The numbers are in. How did 2017 fare at the car dealerships?
There was a moment when the goal of scaling over 17 million automotive units in the USA was in doubt. A few strong months helped to keep the goal intact. In the end, 17.25 million vehicles were sold in this country, although overall sales were down by 1.7 percent over 2016.
Here are some breakdowns of what transpired in 2017 for automobile sales in the USA…
AMONG THE OEMS: General Motors topped over 3 million in sales for 2017. Ford Motor Company came in with just under 2.6 million units, while Toyota Motor North America sold over 2.4 million vehicles and Fiat Chrysler Automobiles sold just over 2 million vehicles. These top four automakers have one thing in common – they have a sales drop on a year-to-year basis. The worse among these four was FCA, with an eight percent drop. GM, Ford, and Toyota saw their sales drop by under 1.5 percent.
American Honda came in fifth place with a sales increase from 2016 to 0.5 percent, selling over 1.6 million units. Nissan North America rounds out the club with just under 1.6 million units sold and a 1.9 percent annual increase.
As for brands, Ford sold the most with almost 2.5 million units sold under the blue oval. Toyota delivered over 2.1 million of their wares, Chevrolet sold over 2 million bowties, Honda with almost 1.5 million H’s, and Nissan selling over 1.4 million units in 2017.
The luxury car sweepstakes for 2017 was won by Mercedes-Benz with over 336,000 sold in 2017 in the USA. They retained last year’s win among luxury/premium car brands. BMW and Lexus followed with over 305,000 units sold each. Audi came in fourth with over 221,000 vehicles sold in this country.
If you are wondering, Mitsubishi and Jaguar Land Rover made the biggest strides among volume manufacturers. Not only did they both sold over 100,000 units for each OEM, but they saw 7.7 and 8.8 percent sales jump from 2016 respectively. Tesla and McLaren saw double-digit rises from 2016 in the USA.
THE TOP SELLING VEHICLES IN THE USA ARE… The Ford F-Series trucks still ruled the American automotive landscape for the 41st year with almost 900,000 units sold. Their sales increased by 9.3 percent over 2016. The Chevrolet Silverado came in second with over 585,000 units sold, with FCA’s Ram pickups selling over 500,000 units. Both full-sized pickups experienced modest increases over 2016.
In terms of SUVs, the Toyota RAV4 capped a great year by snagging the Honda CR-V’s crown in the segment. The RAV4 sold over 407,000 units in 2017 – an increase of 16.1 percent over 2016. However, Nissan knocked the Honda back to third place among SUVs with strong sales of over 403,000 – combined Rogue and Rogue Sport. Both vehicles combined showed an increase of 22.3 percent over 2016. The CR-V delivered over 377,000 units with just an increase of 3.7 percent over the same annual period. The Ford Escape came in third with sales of over 308,000 units in 2017.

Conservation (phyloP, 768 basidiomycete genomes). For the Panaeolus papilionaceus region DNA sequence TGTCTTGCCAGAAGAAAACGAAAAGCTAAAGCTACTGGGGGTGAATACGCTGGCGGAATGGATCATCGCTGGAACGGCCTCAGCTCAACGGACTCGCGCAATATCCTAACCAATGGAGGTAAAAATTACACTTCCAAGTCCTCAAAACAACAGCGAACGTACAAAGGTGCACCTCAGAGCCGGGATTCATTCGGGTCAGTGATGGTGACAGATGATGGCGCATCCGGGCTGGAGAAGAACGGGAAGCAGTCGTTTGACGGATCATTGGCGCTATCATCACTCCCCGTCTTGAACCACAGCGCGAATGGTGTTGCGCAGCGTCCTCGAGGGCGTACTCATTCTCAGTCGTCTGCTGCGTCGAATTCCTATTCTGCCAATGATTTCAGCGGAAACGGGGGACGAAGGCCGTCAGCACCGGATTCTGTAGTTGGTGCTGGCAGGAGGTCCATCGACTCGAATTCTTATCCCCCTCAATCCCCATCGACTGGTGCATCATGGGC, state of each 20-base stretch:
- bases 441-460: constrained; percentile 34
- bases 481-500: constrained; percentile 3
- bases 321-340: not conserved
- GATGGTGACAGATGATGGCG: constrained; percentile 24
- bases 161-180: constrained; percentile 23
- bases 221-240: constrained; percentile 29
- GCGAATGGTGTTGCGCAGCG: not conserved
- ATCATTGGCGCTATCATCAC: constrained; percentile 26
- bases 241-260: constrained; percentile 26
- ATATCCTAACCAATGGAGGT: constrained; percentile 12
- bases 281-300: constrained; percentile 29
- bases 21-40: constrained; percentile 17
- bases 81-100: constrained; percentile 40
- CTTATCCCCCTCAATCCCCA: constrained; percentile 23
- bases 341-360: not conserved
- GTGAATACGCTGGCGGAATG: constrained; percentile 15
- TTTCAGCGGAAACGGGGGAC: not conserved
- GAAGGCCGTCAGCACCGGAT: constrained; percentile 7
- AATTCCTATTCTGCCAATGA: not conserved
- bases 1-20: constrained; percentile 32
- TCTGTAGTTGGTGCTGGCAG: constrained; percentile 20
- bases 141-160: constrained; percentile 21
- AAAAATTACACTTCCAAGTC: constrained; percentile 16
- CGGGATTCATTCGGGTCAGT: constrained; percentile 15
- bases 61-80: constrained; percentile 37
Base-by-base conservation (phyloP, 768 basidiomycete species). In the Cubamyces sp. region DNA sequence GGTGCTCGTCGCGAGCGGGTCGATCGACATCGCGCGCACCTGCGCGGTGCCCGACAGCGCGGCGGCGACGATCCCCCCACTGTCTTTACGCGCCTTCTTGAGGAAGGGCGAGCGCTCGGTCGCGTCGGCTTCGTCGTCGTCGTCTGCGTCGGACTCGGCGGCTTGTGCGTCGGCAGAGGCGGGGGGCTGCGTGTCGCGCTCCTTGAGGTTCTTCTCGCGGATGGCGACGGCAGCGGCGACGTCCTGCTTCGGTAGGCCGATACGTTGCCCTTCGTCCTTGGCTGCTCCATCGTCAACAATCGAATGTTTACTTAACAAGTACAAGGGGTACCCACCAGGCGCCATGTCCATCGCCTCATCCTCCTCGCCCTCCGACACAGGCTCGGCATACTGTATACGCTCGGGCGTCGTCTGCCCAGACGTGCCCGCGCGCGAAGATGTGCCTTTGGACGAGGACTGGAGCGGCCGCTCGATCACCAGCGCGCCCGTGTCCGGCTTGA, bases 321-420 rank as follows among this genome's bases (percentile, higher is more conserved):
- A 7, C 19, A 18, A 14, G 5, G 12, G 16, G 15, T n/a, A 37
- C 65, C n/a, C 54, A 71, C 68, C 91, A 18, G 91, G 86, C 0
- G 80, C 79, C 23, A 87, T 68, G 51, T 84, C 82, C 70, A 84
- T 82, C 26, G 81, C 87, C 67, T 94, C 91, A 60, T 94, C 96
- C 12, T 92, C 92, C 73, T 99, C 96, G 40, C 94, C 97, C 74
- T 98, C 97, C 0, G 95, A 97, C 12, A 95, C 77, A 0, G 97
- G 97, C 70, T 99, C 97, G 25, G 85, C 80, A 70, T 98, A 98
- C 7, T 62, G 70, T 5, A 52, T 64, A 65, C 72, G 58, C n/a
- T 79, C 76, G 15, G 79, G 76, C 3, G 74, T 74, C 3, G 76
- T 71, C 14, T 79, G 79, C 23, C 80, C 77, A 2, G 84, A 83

Among the cars, the Toyota Camry still holds the crown with over 387,000 units sold. The Civic held it’s own being the best selling compact car with over 377,000 vehicles delivered. The Toyota Corolla and Honda Accord sold over 300,000 units in 2017.
As far as premium/luxury-branded vehicles go, only one model reached the lofty volume of 100,000 units for 2017 – the Lexus RX. With over 108,000 SUVs delivered over the year, no other German, Japanese, Korean, British, Italian or American luxury vehicle was able to match it. With that volume, it took a 0.9 percent drop from 2016.
THE TRENDS: I keep on saying in all of my SUV reviews how much this segment has taken over car sales. Though you still have the top three pickups selling over 500,000 units a piece in this country, having two SUV lines outsell the biggest volume sedan in this country speaks volumes to the strength of the segment. Yet, if we measured the baseline at 300,000 units sold per vehicle, there are an equal number of sedan/coupe/hatchback lines selling above this figure as SUVs.
At the mid-point of the year, it was safe to say that in almost every OEM in this country, SUVs outsold cars by just over half of total manufacturer volume. As a good example, Audi stated that 51 percent of USA sales came from its three SUV lines over its multitude of car lines. This is true for both mainstream and premium brands.
Yet, we are seeing a comeback in car sales after the hit they took earlier this year. The Toyota Camry and Honda Civic saw annualized increases over 2016. These were because of a combination of new product and deeper loyalty to these cars.
Here is something else to consider. According to the Chicago Tribune, along with other sources, the average price of a new automobile went up to $36,495. This includes cars, trucks, and SUVs. If you read a lot of the reviews on this site and elsewhere, your sticker shock is indeed real.
With sales down in 2017, could we see an uptick in 2018? Or, could we see a new trend? Your guess is as good as mine…